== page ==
The imperative core JavaI of Java
Here we de_ne the basic model execJavaI , which de_nes the semantics of the sequential imperative core of Java with statements (appearing in method bodies) and expressions (appearing in statements) over the primitive types of Java. Each machine is started with an arbitrary but _xed Java program it has to interpret. Later we describe the signature of JavaI and the static semantics of the input programs. We explain the form in which these programs are supposed to appear to the ASM, namely as annotated abstract syntax trees, resulting from parsing and elaboration. For future use in the proofs we also list the constraints which are imposed on the syntax of programs and on the types of the constructs appearing in them. We de_ne the ASM rules for the dynamic semantics of JavaI programs. Static semantics of Java
The primitive types of JavaI are: boolean, byte, short, int, long, float, double, char. Types are denoted by capital letters A, B, C. The types byte, short, int, long and char are called integral types. The types float and double are called oating point types. Numeric types are integral types or oating point types. External representations of values of primitive type are called literals. Table below contains examples of literals.
A binary relation _ is de_ned between primitive types. In terms of the JLS, the relation A _ B means that there exists an identity conversion or a widening primitive conversion from A to B. In traditional terms, the relation A _ B means that A is a subtype of B, i.e., each value of type A can be used as a value of type B. In some cases, however, information may be lost. For example, if a 64-bit value of type long is converted to a 32-bit value of type float, then some precision may be lost.
De_nition The relation _ is the least relation on the set of primitive types which is reexive, transitive and has the following properties:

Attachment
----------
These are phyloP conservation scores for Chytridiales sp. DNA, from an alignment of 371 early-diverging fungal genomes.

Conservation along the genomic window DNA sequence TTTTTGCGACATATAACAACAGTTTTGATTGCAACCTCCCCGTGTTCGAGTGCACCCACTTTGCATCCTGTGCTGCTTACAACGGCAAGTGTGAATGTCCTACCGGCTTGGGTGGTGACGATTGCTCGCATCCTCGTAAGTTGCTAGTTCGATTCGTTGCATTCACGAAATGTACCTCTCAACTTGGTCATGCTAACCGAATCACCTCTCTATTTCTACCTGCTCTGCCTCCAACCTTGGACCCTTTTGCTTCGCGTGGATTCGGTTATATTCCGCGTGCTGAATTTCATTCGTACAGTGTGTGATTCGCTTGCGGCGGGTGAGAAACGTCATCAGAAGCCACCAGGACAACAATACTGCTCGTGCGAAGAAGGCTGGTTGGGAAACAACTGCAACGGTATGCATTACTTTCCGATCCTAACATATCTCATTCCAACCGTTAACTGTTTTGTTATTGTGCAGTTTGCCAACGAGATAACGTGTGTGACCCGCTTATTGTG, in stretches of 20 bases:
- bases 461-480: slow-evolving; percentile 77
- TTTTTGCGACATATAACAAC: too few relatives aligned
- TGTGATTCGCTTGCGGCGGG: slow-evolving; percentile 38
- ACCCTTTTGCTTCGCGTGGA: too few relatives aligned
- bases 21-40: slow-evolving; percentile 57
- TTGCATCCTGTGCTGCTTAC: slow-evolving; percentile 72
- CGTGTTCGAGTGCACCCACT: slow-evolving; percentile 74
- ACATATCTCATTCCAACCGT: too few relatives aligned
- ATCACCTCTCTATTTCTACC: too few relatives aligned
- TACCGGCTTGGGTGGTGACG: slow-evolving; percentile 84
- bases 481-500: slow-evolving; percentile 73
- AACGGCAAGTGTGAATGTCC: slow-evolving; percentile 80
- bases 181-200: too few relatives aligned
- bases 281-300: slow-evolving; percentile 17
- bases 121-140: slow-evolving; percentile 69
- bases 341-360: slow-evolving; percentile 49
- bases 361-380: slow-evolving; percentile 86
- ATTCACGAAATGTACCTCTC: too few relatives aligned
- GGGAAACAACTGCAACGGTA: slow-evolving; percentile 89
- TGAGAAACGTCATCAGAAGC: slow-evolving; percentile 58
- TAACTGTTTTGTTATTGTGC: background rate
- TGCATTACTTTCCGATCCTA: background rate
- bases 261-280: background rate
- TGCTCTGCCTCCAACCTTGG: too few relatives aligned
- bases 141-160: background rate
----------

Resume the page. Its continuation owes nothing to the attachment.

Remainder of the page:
byte _ short _ int _ long _ float _ double; char _ int:
Reexive means that A _ A for each primitive type A. Transitive means that, if A _ B and B _ C, then A _ C.
The primitive types of Java
The syntax of the imperative core of Java is de_ned in Fig. below. It can also be viewed as de_ning corresponding domains (also called universes) of JavaI. Although in our ASMs we will extend some of these domains by a small number of auxiliary constructs which do not appear in the syntax of Java, we use the names of Java constructs also as names for the corresponding extended ASM universes.
Usually we denote domains by words beginning with a capital letter and write dom for elements of Dom, i.e., assuming without further mentioning that dom 2 Dom.
Fig. below uses universes which represent basic syntactic constructs of Java, namely:
Exp . . . . . expressions, Lit . . . . . . literals,
Asgn . . . . assignments, Loc . . . . . . local variables,
Stm . . . . . statements, Uop . . . . . unary operators,
Block . . . . blocks, Bop . . . . . binary operators,
Bstm . . . . block statements, Lab . . . . . . labels.
Local variables and labels are identi_ers, sequences of letters and digits starting with a letter. Java programs are written in the Unicode 16-bit character set and so letters and digits may be drawn from the entire Unicode character set.
The unary operators Uop are listed in Table below and the binary operators Bop in Table below. The function `max' in the column `Result type' of the two tables denotes the maximum of types with respect to the subtype relation _. Although the set of primitive types is not linearly ordered by the relation _, the maximum always exists for the special cases in Tables below.
The type cast operator `(B)' is considered as a unary operator in Table below provided that B is a primitive type. Binary operators are associated to the left: e1 bop e2 bop e3 is read as (e1 bop e2) bop e3.
Syntax of JavaI
A block statement `Aloc;' is called a local variable declaration. The local variable loc is declared to be of type A. The scope of the declaration of loc consists of the statements following the variable declaration in the block.
Consider the following declaration:
f: : : Aloc; bstm1 : : : bstmng
Then the scope of the local variable loc are the statements bstm1; : : : ; bstmn.
Constraint . A JavaI block must satisfy the following constraints:
- If a variable loc is used in an expression, then it is in the scope of a declaration of loc.
- A local variable declaration of loc is not in the scope of another declaration of loc, i.e., there are no hidden variables.
- A labeled statement `lab : stm' does not contain proper substatements with the same label lab.
- A jump statement `break lab;' occurs as a substatement of a labeled statement `lab : stm' with label lab.
- A jump statement `continue lab;' occurs as a substatement of a labeled loop statement `lab : while (exp) stm' with labellab.